Review: Diana Ross' 'Thank You' - Rolling Stone
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On ‘Thank You,’ Diana Ross Wants to Pump. You. Up.

The pop icon’s first album of new material in over 20 years aims to recreate the aspirational pop of her heyday — but for a very different era

Diana RossDiana Ross

Diana Ross

Ross Naess*

Diana Ross’ return to the pop landscape — her first record of newly written material, not covers, in over 20 years — sounds familiar, and there’s little doubt it was intended that way. In the years after she left the Supremes, Ross reached transcendent levels with billowy pop meant to uplift and inspire, whether on the dance floor (“I’m Coming Out,” “Ain’t No Mountain High Enough”) or in more solitary moments (“Reach Out and Touch [Somebody’s Hand],” “Theme from Mahogany [Do You Know Where You’re Going To]”). Throughout the self-help-era Seventies era, she proudly served as head counselor.

She and the army of songwriters and producers who helped make Thank You seem well aware that those tracks — along with other moments, like the buoyantly discombobulated “Upside Down” or largely forgotten minor hits like “Remember Me” — remain Ross’ most enduring work on her own. On Thank You, Team Ross assertively aims to recapture that vibe for the Soul Cycle era. Be they ballads or dance-floor throwdowns, the songs glisten with disco strings, sky’s-the-limit choruses, and super-crisp beats. Over them, Ross again returns to her role as pop therapist:  “Jump off the edge/And find out where you land/Go take the lead/And teach the world to dance,” she sings, in one typical example, or, elsewhere,  “Lookin’ all around us/There’s so much potential/A little hope could inspire/If we ignite the passion, all to desire/That little spark becomes a fire.” You almost expect to be charged a membership fee for each listening session.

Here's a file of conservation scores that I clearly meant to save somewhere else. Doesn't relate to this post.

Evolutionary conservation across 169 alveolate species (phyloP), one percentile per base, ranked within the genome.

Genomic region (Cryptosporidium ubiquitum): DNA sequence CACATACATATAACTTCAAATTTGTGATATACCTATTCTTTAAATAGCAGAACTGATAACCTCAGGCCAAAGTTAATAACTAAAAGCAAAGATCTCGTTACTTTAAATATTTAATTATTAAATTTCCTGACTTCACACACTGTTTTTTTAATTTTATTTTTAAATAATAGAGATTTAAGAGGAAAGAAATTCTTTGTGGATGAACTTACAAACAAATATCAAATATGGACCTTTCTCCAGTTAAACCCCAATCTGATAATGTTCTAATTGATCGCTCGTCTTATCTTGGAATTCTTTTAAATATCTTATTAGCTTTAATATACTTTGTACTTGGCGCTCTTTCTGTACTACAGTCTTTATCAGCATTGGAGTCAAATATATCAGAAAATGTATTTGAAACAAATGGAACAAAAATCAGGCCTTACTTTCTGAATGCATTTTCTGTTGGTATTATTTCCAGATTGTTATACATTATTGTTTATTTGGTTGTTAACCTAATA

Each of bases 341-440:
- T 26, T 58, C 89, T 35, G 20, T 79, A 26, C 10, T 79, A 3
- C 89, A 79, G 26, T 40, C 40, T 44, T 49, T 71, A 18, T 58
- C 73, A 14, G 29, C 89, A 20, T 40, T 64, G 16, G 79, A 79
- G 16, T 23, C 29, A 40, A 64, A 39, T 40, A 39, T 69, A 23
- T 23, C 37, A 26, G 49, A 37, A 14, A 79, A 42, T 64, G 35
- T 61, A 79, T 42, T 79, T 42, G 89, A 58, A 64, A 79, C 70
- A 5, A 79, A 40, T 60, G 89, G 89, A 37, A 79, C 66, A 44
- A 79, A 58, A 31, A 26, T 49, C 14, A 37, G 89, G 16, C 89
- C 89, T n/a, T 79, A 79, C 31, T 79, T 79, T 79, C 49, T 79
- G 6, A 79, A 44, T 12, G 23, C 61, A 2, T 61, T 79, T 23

Those sentiments, which pretty much drive every one of the 13 tracks on Thank You, can feel oddly impersonal, as if Ross isn’t conveying hard-earned life experience of her own but offering her fans a pep talk. (And given the last year and a half we’ve all had, maybe they need it.) From start to finish, she conveys them in a voice that sounds as airbrushed as some of the words; even though she’s 77, it’s hard to detect  a single lived-in crack in her delivery. It’s all part of the strange deja-vu experience that is Thank You. The songs feel familiar, as if they’ve even assembled from parts of previous hits. (There’s more than a little “Endless Love” in something like “The Answer’s Always Love”). Even some of lyrics here and there — “You say I’m just a dreamer,” “The first time I saw your face” — almost seem designed to evoke classic old-school pop hits by other artists of her heyday.

All that said, there’s still an inordinate deal of pleasure to be taken in music that wants to sweep you up and revel in sonic bliss, whether you’ve emerged from a still-lingering pandemic or not. You won’t find a more ebullient resurrection of the Studio 54 era than “Tomorrow,” and “In Your Heart” brings to mind the meditative dance tracks Madonna explored in the mid to late Nineties. During those moments of feather-bed glory, Thank You recalls a time when pop was proud to be pop, not therapy sessions set to simmer-level rhythms and nebulous hooks. Ross isn’t preaching about love hangovers, but she’s still looking to cure a few modern ills.

In This Article: Diana Ross


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